• Addiction and substance abuse can happen both with legal and illegal drugs – whether through alcohol, prescription painkillers, street drugs or a combination of these. Often, addiction to prescription drugs can happen when someone is simply following their doctors orders as given.

  • Substance abuse is never an intended outcome. But even a one-time use of a drug can rewire the brain for addiction and it’s important that young people in particular are aware of this.

  • Whether drug use is recreational or through medication misuse, this can be a sign of larger, underlying problems in life whether due to self-medicating mental health issues or trying to escape from life problems.

  • Addiction and substance abuse can be influenced by a person’s genetics as well as family patterns. A person with a family member who has substance abuse problems is more likely to struggle with addiction as well.

Support a Loved One

Those who have a friend, coworker or family member who may be struggling with an addiction or some form of substance abuse might want to take National Substance Abuse Prevention Month as an opportunity to care for them. This could mean showing support by telling a person in recovery how great they are doing, or by addressing a person who may have a problem with substance abuse.

Educate Young People

One of the most important parts of substance abuse prevention is to connect with and educate children and young people before they have access to drugs, alcohol and other mind-altering substances. Statistics show that 90% of addiction and substance abuse problems begin before the age of 18, which means educating youth is vital for prevention.

Some experts say that the age of five is a good time to begin talking to children about alcohol, tobacco and drugs. Parents can bring up the topic through conversation that is on the child’s level or they may want to introduce children’s books on the subject.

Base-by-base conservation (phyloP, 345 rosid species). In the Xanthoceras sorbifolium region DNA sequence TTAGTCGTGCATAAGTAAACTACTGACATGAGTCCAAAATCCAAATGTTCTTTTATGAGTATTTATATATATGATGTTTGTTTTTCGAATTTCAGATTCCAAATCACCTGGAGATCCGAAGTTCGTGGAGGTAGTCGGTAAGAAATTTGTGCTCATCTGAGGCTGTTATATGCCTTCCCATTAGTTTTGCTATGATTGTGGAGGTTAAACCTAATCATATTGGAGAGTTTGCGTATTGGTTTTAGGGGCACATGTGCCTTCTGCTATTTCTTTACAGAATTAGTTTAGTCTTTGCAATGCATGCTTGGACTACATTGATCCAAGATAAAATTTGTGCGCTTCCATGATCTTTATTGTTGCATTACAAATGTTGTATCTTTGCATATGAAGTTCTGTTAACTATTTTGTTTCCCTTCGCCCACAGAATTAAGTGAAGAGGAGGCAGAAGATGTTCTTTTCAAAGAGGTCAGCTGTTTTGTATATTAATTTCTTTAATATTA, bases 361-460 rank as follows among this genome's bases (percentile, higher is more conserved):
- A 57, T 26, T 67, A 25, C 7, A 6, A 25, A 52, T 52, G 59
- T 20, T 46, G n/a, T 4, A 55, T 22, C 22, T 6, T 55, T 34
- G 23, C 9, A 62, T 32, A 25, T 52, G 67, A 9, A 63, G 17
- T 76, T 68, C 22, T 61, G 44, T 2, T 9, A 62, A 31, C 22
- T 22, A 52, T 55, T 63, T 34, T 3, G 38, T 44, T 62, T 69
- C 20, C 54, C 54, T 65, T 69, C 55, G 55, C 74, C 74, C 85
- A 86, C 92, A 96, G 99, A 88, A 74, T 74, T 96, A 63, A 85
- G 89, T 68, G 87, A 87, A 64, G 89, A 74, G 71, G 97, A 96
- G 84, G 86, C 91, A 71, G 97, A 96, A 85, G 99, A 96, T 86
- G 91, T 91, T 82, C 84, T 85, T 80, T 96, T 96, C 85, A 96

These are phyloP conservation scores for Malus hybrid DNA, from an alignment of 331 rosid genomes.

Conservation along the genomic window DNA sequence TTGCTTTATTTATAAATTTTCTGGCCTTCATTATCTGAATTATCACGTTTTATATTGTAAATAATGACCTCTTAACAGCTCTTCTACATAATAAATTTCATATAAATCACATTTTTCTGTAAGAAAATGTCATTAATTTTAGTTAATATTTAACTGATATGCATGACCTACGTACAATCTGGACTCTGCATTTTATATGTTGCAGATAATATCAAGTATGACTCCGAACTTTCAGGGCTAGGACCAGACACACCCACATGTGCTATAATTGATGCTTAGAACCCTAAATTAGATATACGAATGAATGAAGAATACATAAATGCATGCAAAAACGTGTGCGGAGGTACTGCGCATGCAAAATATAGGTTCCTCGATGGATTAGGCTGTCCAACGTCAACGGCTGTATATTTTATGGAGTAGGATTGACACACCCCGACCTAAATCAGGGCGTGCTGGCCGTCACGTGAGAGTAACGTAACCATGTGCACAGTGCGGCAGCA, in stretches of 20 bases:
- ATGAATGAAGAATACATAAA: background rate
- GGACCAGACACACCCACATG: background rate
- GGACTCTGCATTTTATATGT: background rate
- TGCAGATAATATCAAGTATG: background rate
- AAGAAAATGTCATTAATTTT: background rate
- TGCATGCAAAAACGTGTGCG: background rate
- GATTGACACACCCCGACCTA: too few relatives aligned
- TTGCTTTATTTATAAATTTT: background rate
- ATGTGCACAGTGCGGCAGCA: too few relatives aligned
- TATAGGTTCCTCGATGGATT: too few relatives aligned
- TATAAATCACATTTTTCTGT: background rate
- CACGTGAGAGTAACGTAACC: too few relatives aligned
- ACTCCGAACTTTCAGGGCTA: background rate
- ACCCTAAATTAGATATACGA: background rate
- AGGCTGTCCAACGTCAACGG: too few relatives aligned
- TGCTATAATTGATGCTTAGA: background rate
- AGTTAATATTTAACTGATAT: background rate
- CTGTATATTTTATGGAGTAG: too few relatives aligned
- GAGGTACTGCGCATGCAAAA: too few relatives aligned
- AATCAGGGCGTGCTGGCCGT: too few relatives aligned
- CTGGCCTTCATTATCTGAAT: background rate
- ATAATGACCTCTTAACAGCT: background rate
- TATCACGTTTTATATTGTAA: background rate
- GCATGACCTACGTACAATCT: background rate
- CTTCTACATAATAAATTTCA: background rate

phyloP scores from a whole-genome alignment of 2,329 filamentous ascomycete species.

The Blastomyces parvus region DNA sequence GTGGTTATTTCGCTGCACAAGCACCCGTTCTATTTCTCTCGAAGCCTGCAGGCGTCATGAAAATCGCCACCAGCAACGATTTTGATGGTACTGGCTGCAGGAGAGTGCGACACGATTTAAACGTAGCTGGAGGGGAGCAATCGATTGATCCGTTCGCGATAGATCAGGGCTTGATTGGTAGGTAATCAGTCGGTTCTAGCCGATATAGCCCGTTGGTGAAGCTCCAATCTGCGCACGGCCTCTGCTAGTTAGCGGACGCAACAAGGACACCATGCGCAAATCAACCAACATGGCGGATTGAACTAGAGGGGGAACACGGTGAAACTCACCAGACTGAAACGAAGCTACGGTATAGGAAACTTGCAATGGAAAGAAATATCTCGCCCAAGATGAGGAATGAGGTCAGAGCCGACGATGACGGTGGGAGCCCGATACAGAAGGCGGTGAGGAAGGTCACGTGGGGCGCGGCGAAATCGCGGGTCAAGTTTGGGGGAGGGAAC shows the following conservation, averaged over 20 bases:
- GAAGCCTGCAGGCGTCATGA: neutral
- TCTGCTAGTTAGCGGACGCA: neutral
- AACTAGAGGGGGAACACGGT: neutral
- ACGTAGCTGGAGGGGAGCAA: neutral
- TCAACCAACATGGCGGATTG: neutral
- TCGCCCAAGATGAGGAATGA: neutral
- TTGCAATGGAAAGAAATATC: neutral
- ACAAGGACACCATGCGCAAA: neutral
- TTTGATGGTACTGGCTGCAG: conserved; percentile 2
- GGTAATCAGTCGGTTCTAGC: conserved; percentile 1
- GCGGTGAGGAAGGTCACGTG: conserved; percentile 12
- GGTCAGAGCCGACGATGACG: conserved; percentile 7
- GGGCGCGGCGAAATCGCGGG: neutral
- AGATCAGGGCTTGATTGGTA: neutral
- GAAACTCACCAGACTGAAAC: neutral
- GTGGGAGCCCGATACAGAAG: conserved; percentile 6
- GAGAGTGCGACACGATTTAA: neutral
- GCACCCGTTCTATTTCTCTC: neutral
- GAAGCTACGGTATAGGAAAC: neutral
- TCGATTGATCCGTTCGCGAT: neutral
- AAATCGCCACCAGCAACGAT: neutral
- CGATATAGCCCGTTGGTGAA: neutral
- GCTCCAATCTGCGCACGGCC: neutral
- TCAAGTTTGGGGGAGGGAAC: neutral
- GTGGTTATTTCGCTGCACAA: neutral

Consider some of these book titles that could help parents, teachers, counselors or others to explain and discuss the difficulties of addiction and substance abuse:

  • Critters Cry Too: Explaining Addiction to Children by Anthony Curcio (2016)
  • I Want More – How to Know When I’ve Had Enough by Dagmar Geisler (2020)
  • A Sickness You Can’t See by Laura Washington (2019)
  • What’s the Big Deal About Addictions? by James J. Crist, PhD (2021)

Host a Substance Abuse Prevention Event

Those who are community leaders, teachers, youth workers, or other influencers can get on board with National Substance Abuse Prevention Month by hosting events whether in person or online. This could include meetings and seminars that educate parents and teachers on how to help students. Or it could be a social media campaign that encourages individuals to consider their life choices and also offers options for getting help to kick existing habits or addictions.

Anyone can use their voice to raise awareness, volunteer for charities, make a donation, or get involved with some other activity that works toward prevention of the devastating impact that substance abuse has on families, communities and the world.